Senate passes bill that expands use of deadly force
MPR News: “A bill that would allow citizens more freedom to use deadly force is now on a fast track to Gov. Mark Dayton. The Senate passed the bill Thursday with bipartisan support in a 40-23 vote after heated debate. The bill gives gun owners significantly more latitude to use deadly force for self defense. The bill creates a presumption that anyone who uses deadly force while in a home or dwelling does so believing themselves in danger of harm or death. It expands the definition of dwelling to also mean a hotel room, tent, car or boat. Dayton has not said if he will veto the bill, but was concerned with police opposition.”
The Uptake: Police opposition to Minn gun bill doesn’t worry author
Controversial Goodhue wind farm environmental impact plan rejected
MPR News: “The Minnesota Public Utilities Commission rejected a developer’s plan to protect eagles and other wildlife that might be harmed by a controversial wind farm project in the southeastern region of the state.”
Pioneer Press: Concern over migrating eagles may kill Goodhue windmill project
Racial disparity runs deep
Duluth News Tribune: “Racial disparity is broad, systemic, historic and persistent in Duluth, but an array of efforts are under way to bring more equity to people of color.”
Charter school segregation target of new U of M report
Huffington Post: “Charter schools often promise to bring greater equity to education, but a new brief starts with the assumption that they fall short in delivery — and provides recommendations to fix the alleged injustice.”
Sales increase, but Hormel’s first quarter earnings drop 14%
Austin Daily Herald: “The company reported fiscal 2012 first quarter net earnings of $128.4 million, down 14 percent from earnings of $148.8 million a year earlier. Sales totaled $2.04 billion, which was up 6 percent from fiscal 2011.”
Superior’s arch could make comeback
Superior Telegram: “A century ago, an arch honoring local Civil War veterans stood 90 feet above Tower Avenue and Broadway Street. Built in 1900, a decorative arch with four gracefully curved steel shafts and an ornate top was placed at the corner to welcome members of the Grand Army of the Republic to the city.”
Redistricting fallout continues
Capitol View: “The biggest question is what GOP House Majority Leader Matt Dean intends to do. Dean has been paired with Rep. Carol McFarlane, R-White Bear Lake. McFarlane told MPR News that she’s not sure whether she’s going to run again.”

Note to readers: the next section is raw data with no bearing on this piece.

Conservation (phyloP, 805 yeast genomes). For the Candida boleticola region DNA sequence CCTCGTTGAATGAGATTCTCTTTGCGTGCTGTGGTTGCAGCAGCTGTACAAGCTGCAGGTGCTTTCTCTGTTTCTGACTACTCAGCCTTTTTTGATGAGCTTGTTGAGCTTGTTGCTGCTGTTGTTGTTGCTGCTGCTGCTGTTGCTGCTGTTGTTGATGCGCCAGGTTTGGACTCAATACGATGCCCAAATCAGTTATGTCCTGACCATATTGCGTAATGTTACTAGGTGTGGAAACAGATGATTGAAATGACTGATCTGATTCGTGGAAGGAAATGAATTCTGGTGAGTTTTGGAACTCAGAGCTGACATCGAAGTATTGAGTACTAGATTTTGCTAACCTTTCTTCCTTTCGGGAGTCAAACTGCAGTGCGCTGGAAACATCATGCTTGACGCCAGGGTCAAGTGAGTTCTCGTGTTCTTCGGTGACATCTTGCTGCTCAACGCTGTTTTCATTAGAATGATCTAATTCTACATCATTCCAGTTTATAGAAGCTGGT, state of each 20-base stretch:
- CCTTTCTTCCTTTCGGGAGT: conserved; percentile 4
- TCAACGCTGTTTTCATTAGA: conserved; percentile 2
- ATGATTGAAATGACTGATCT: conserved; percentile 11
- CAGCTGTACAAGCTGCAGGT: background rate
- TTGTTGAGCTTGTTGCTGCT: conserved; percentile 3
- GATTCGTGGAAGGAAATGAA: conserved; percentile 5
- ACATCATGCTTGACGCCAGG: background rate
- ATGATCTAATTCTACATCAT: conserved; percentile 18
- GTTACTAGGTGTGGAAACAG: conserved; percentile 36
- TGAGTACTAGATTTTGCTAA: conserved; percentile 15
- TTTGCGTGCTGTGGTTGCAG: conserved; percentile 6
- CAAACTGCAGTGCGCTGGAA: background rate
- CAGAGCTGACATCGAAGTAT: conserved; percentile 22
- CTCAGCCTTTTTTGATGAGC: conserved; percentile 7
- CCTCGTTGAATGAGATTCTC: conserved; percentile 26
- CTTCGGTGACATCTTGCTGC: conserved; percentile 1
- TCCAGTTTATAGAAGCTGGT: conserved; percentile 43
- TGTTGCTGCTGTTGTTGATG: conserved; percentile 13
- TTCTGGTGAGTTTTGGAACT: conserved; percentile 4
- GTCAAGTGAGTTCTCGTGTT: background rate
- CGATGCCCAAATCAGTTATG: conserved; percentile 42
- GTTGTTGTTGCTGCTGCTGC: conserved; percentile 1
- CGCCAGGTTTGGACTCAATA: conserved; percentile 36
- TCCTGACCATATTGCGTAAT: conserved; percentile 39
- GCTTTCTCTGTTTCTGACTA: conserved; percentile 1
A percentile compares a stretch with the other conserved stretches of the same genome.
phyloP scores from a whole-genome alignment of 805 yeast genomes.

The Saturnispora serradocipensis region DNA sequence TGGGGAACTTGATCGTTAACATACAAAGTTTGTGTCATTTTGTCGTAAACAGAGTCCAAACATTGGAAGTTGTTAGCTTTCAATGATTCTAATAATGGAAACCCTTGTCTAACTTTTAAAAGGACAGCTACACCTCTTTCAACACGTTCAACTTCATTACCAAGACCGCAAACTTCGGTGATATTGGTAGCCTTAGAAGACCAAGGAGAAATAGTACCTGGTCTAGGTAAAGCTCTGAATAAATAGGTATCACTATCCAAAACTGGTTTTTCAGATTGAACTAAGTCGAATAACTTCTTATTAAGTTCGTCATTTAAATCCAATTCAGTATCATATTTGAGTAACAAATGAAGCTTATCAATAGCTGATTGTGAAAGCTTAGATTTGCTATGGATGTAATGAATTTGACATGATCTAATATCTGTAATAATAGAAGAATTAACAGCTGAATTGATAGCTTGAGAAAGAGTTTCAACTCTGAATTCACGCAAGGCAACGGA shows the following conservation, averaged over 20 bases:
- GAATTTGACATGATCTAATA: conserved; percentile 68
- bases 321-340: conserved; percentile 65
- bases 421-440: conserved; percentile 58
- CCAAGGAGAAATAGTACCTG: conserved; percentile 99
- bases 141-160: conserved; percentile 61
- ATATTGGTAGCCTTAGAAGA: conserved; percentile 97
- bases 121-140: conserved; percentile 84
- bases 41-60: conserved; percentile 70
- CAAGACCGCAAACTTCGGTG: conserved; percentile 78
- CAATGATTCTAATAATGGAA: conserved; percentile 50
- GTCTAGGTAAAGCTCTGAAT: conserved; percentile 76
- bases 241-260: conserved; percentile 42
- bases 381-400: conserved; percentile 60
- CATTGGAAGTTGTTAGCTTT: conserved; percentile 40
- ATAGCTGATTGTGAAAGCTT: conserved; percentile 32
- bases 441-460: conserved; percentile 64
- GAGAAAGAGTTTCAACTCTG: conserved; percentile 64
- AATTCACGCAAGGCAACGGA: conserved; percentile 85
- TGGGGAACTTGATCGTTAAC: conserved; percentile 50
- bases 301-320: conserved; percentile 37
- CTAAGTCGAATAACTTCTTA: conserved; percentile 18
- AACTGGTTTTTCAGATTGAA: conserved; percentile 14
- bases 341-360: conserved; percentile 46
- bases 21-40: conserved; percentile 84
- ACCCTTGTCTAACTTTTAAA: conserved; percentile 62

St. Paul downtown ballpark pitch gets warm reception at legislature
MinnPost: “The contrasts between the push for a new baseball park for downtown St. Paul and a Vikings stadium couldn’t be greater.”
Kids on Field Trip Find Body in Eden Prairie Park
Fox9: “A group of Oak Grove Middle school students stumbled across a dead man with a gunshot wound to his head on a Thursday field trip in Eden Prairie, Minn.”
Robert Franklin: Straight talk about the marriage commitment
Today, as 29 years ago, it isn’t gays and lesbians who threaten marriage as an institution.
Look at the statistics: Half of U.S. marriages end in divorce. About 40 percent of children are born outside of marriage, more than half among mothers under 30.
For the first time, the 2010 census found that fewer than half of U.S. households include a married couple. About 7.5 million opposite-gender couples live together unwed, up 50 percent in a decade.
The focus on defining marriage in the face of all this suggests that the constitutional amendment isn’t so much about preserving the institution as it is a revolt against a growing acceptance of gays and lesbians in American culture (and, cynics might say, about getting out the social-conservative vote).
It’s like: “The house is on fire! Call an architect!” (Star Tribune)